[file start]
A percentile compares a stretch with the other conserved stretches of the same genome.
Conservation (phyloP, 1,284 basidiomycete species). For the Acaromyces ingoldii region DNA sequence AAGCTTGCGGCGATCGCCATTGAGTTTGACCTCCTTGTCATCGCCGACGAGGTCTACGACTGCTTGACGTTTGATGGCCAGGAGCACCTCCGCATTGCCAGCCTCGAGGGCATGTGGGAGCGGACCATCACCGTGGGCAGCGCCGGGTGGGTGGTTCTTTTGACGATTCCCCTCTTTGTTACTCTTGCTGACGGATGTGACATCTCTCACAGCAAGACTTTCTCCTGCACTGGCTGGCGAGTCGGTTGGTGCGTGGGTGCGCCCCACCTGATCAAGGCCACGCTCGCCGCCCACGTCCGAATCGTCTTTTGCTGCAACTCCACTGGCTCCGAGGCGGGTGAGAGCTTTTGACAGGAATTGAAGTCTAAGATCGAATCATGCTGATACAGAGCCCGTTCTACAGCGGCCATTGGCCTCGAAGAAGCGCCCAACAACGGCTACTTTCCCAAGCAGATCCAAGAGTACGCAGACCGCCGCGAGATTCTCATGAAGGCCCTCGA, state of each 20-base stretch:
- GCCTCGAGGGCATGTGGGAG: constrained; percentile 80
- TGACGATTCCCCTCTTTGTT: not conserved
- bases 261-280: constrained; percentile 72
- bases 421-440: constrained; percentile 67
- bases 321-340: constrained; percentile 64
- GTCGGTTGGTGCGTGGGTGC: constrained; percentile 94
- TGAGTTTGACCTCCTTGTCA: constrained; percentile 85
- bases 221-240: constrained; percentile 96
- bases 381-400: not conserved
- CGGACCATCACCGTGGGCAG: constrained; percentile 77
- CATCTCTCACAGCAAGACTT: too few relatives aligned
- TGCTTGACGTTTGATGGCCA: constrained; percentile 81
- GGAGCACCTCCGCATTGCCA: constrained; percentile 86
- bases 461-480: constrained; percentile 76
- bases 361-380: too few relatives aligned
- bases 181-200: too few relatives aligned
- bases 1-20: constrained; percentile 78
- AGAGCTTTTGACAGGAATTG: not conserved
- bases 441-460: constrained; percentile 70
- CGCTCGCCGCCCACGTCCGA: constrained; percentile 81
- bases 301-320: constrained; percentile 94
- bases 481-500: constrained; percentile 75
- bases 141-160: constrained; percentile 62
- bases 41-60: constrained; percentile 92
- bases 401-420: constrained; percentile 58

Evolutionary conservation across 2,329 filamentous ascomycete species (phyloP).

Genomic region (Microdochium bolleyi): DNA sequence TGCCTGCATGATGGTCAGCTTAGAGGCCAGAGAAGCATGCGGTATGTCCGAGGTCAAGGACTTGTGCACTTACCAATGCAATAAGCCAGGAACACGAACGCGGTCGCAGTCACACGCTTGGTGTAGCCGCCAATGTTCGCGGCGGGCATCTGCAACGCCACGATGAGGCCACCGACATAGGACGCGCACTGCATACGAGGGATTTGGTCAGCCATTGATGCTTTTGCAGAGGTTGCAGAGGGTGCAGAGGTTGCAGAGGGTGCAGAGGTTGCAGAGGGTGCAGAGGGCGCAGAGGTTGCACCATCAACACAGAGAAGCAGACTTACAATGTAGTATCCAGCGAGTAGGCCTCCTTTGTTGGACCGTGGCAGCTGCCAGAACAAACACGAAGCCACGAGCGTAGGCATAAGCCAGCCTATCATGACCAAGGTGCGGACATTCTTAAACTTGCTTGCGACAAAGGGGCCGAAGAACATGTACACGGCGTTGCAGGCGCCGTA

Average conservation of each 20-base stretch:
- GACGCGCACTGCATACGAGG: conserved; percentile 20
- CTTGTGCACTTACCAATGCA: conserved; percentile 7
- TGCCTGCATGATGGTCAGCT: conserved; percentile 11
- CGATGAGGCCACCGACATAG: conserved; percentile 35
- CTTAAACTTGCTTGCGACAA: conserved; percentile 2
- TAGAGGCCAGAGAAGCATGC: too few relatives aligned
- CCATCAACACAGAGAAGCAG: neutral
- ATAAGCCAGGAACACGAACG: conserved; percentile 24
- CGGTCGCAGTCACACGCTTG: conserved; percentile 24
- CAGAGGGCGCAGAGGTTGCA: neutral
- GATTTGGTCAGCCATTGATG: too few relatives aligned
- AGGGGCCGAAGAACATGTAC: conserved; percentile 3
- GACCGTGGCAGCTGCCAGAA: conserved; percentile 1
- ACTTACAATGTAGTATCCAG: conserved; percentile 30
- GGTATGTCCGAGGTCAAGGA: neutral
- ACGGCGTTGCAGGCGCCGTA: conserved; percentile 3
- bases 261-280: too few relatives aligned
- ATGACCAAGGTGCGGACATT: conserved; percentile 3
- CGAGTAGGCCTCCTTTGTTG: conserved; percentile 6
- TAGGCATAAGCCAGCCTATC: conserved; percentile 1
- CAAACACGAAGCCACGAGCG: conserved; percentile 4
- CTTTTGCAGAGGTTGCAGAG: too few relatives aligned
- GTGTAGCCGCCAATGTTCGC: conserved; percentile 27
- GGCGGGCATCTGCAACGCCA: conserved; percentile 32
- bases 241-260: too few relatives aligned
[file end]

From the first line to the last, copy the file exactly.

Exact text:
A percentile compares a stretch with the other conserved stretches of the same genome.
Conservation (phyloP, 1,284 basidiomycete species). For the Acaromyces ingoldii region DNA sequence AAGCTTGCGGCGATCGCCATTGAGTTTGACCTCCTTGTCATCGCCGACGAGGTCTACGACTGCTTGACGTTTGATGGCCAGGAGCACCTCCGCATTGCCAGCCTCGAGGGCATGTGGGAGCGGACCATCACCGTGGGCAGCGCCGGGTGGGTGGTTCTTTTGACGATTCCCCTCTTTGTTACTCTTGCTGACGGATGTGACATCTCTCACAGCAAGACTTTCTCCTGCACTGGCTGGCGAGTCGGTTGGTGCGTGGGTGCGCCCCACCTGATCAAGGCCACGCTCGCCGCCCACGTCCGAATCGTCTTTTGCTGCAACTCCACTGGCTCCGAGGCGGGTGAGAGCTTTTGACAGGAATTGAAGTCTAAGATCGAATCATGCTGATACAGAGCCCGTTCTACAGCGGCCATTGGCCTCGAAGAAGCGCCCAACAACGGCTACTTTCCCAAGCAGATCCAAGAGTACGCAGACCGCCGCGAGATTCTCATGAAGGCCCTCGA, state of each 20-base stretch:
- GCCTCGAGGGCATGTGGGAG: constrained; percentile 80
- TGACGATTCCCCTCTTTGTT: not conserved
- bases 261-280: constrained; percentile 72
- bases 421-440: constrained; percentile 67
- bases 321-340: constrained; percentile 64
- GTCGGTTGGTGCGTGGGTGC: constrained; percentile 94
- TGAGTTTGACCTCCTTGTCA: constrained; percentile 85
- bases 221-240: constrained; percentile 96
- bases 381-400: not conserved
- CGGACCATCACCGTGGGCAG: constrained; percentile 77
- CATCTCTCACAGCAAGACTT: too few relatives aligned
- TGCTTGACGTTTGATGGCCA: constrained; percentile 81
- GGAGCACCTCCGCATTGCCA: constrained; percentile 86
- bases 461-480: constrained; percentile 76
- bases 361-380: too few relatives aligned
- bases 181-200: too few relatives aligned
- bases 1-20: constrained; percentile 78
- AGAGCTTTTGACAGGAATTG: not conserved
- bases 441-460: constrained; percentile 70
- CGCTCGCCGCCCACGTCCGA: constrained; percentile 81
- bases 301-320: constrained; percentile 94
- bases 481-500: constrained; percentile 75
- bases 141-160: constrained; percentile 62
- bases 41-60: constrained; percentile 92
- bases 401-420: constrained; percentile 58

Evolutionary conservation across 2,329 filamentous ascomycete species (phyloP).

Genomic region (Microdochium bolleyi): DNA sequence TGCCTGCATGATGGTCAGCTTAGAGGCCAGAGAAGCATGCGGTATGTCCGAGGTCAAGGACTTGTGCACTTACCAATGCAATAAGCCAGGAACACGAACGCGGTCGCAGTCACACGCTTGGTGTAGCCGCCAATGTTCGCGGCGGGCATCTGCAACGCCACGATGAGGCCACCGACATAGGACGCGCACTGCATACGAGGGATTTGGTCAGCCATTGATGCTTTTGCAGAGGTTGCAGAGGGTGCAGAGGTTGCAGAGGGTGCAGAGGTTGCAGAGGGTGCAGAGGGCGCAGAGGTTGCACCATCAACACAGAGAAGCAGACTTACAATGTAGTATCCAGCGAGTAGGCCTCCTTTGTTGGACCGTGGCAGCTGCCAGAACAAACACGAAGCCACGAGCGTAGGCATAAGCCAGCCTATCATGACCAAGGTGCGGACATTCTTAAACTTGCTTGCGACAAAGGGGCCGAAGAACATGTACACGGCGTTGCAGGCGCCGTA

Average conservation of each 20-base stretch:
- GACGCGCACTGCATACGAGG: conserved; percentile 20
- CTTGTGCACTTACCAATGCA: conserved; percentile 7
- TGCCTGCATGATGGTCAGCT: conserved; percentile 11
- CGATGAGGCCACCGACATAG: conserved; percentile 35
- CTTAAACTTGCTTGCGACAA: conserved; percentile 2
- TAGAGGCCAGAGAAGCATGC: too few relatives aligned
- CCATCAACACAGAGAAGCAG: neutral
- ATAAGCCAGGAACACGAACG: conserved; percentile 24
- CGGTCGCAGTCACACGCTTG: conserved; percentile 24
- CAGAGGGCGCAGAGGTTGCA: neutral
- GATTTGGTCAGCCATTGATG: too few relatives aligned
- AGGGGCCGAAGAACATGTAC: conserved; percentile 3
- GACCGTGGCAGCTGCCAGAA: conserved; percentile 1
- ACTTACAATGTAGTATCCAG: conserved; percentile 30
- GGTATGTCCGAGGTCAAGGA: neutral
- ACGGCGTTGCAGGCGCCGTA: conserved; percentile 3
- bases 261-280: too few relatives aligned
- ATGACCAAGGTGCGGACATT: conserved; percentile 3
- CGAGTAGGCCTCCTTTGTTG: conserved; percentile 6
- TAGGCATAAGCCAGCCTATC: conserved; percentile 1
- CAAACACGAAGCCACGAGCG: conserved; percentile 4
- CTTTTGCAGAGGTTGCAGAG: too few relatives aligned
- GTGTAGCCGCCAATGTTCGC: conserved; percentile 27
- GGCGGGCATCTGCAACGCCA: conserved; percentile 32
- bases 241-260: too few relatives aligned